Are Lawyers Made or Are They Born?

I don’t think anyone can seriously challenge the assertion that there are a whole lot of lawyers around. While compiling my list of potential clients for my research, writing, editing and marketing business, I initially limited my search to the six or seven towns immediately surrounding my own city, a picturesque fishing port outside of Boston of moderate size. From an area of no more than 20 square miles, I quickly filled my Access database with a whopping 850 unique entries. It takes an awful lot of real estate closings, family law matters, civil or criminal proceedings and estates to keep 850 lawyers busy enough to keep their shingle hanging. Are these lawyers made or are they born? Nature or nurture? What makes a person desire to study and then practice law? No doubt, some cut their teeth arguing why they should be permitted another hour of television on a school night with unwavering dedication to their cause, couldn’t wait to join their high school debate clubs, chose their pre-law major on the first day of freshman year and ran headlong into law school and practice, knowing all along that they were meant for the law. Still others may have been subconsciously drawn to linguistics and Latin, philosophy and English, civics, political science or other related subjects and realized, when the time finally came to decide, that law just seemed a most natural fit. Finally, there must have been a few who arrived at their third or fourth year of college, or at some stage in a non-legal career, and either believed that the pursuit of law was the lesser of all available evils or felt they desperately needed a change in direction.

I myself was a “jack of all trades” in advance of my decision to enter law school. There were so many subjects of interest to me that I found it difficult to decide. I pursued double majors and triple minors. I had more than one option for graduate school and chose law, and I am happy to say that it was a very good choice for me. I do believe, however, that law school was my training ground. I worked hard to acquire those “tools of the trade” that any good lawyer must possess. In other words, I believe that I was “made” into a lawyer by training and experience. So, for sure, for me, lawyers are indeed “made.”

But that does not end the inquiry. A conversation with my oldest son when he was only three years old remains etched on my mind. We allowed no toy guns in our home. I made no bones about my dislike for weapons in general and guns in particular. He accepted my position without question, until his first year of pre-school. The worldly influence wrought by his peers worked its magic; my son announced in no uncertain terms that he would be a cowboy for Halloween and that his costume would include a shiny six-shooter.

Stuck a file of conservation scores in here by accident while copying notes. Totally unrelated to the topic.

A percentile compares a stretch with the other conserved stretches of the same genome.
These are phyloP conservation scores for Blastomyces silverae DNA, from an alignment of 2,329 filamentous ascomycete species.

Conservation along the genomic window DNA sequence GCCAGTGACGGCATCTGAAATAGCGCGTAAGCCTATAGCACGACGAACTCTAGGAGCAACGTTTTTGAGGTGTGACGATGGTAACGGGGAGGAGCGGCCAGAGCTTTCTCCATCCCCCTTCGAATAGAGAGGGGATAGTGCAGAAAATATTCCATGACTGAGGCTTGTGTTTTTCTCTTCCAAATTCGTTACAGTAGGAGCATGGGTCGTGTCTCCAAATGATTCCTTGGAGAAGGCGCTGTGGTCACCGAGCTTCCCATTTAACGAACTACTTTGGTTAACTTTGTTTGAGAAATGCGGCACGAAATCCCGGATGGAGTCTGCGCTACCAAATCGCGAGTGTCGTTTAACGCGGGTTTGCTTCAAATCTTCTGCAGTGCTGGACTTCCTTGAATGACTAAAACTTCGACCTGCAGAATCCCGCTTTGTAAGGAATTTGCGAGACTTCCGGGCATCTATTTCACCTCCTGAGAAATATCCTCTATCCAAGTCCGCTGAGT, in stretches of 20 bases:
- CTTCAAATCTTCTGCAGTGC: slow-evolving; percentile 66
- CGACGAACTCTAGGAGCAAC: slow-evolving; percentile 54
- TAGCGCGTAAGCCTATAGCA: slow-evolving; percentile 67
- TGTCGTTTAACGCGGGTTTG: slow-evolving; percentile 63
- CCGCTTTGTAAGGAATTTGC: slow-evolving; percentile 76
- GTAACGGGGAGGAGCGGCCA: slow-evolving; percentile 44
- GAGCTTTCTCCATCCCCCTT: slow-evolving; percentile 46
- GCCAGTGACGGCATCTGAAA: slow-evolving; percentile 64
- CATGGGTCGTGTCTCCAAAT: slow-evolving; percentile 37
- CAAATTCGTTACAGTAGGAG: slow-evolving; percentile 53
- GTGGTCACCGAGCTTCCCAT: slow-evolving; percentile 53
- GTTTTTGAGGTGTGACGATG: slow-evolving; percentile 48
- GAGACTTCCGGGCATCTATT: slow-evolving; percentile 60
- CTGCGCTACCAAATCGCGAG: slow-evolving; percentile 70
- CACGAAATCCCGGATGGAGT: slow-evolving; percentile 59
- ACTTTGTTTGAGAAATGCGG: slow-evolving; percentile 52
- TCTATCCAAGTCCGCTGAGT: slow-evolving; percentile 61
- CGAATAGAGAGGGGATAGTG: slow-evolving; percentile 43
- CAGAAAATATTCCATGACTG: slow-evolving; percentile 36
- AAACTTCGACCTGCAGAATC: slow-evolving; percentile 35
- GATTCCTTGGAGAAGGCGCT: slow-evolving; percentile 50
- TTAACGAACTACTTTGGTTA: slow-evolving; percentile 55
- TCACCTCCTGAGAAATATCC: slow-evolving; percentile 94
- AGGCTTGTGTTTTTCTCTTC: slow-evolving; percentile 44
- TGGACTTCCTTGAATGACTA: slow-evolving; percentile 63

I held my ground: no guns. He thought about this and a few days later, he asked again. I repeated my injunction: no guns. Guns are bad. I thought that if I kept it simple, my rule would be easily grasped and accepted. He looked at me with complete seriousness and asked me: “Do policemen carry guns? Do army men carry guns?” He continued on: “Army men are good, right? And policemen protect us.” He then hammered home his final nail:  “If they carry guns, then guns can’t be bad.” You can probably imagine the rest. His silver six-shooter remains the only gun in our home. Needless to say, I believe that attorneys also can be “born.”

Whether made or born, we lawyers come to the law from diverse backgrounds. We craft our practice to best fit our temperaments. Hopefully, whether by nature or by nurture, we can all find fulfillment in this vastly important and encompassing calling. And, with a little luck, we can help nurture others in their quest to find the true benefits of a life in the law.


3 comments on “Are Lawyers Made or Are They Born?

  1. The problem is when people decide to enter the law world already thinking of becoming an outlaw. I mean: many think that becoming a lawyer is a fast track for making money, costs what it has to cost. Some go further, seeing the Law school as a way to get into high politics and get some juice for themselves. I’m a law student and I have hope in law and law students. But It’s always nice to keep an eye open. Nice post.

  2. I actually opted not to go on to get a higher degree in psychology / counseling because of my impression at the time (mistaken or not) that many go into that field to help themselves rather than to help others.
    I think you should keep that hope. There are plenty of lawyers out there, practicing or not, that are “doing right” by others.
    Best of luck!

  3. Pingback: luis fraga

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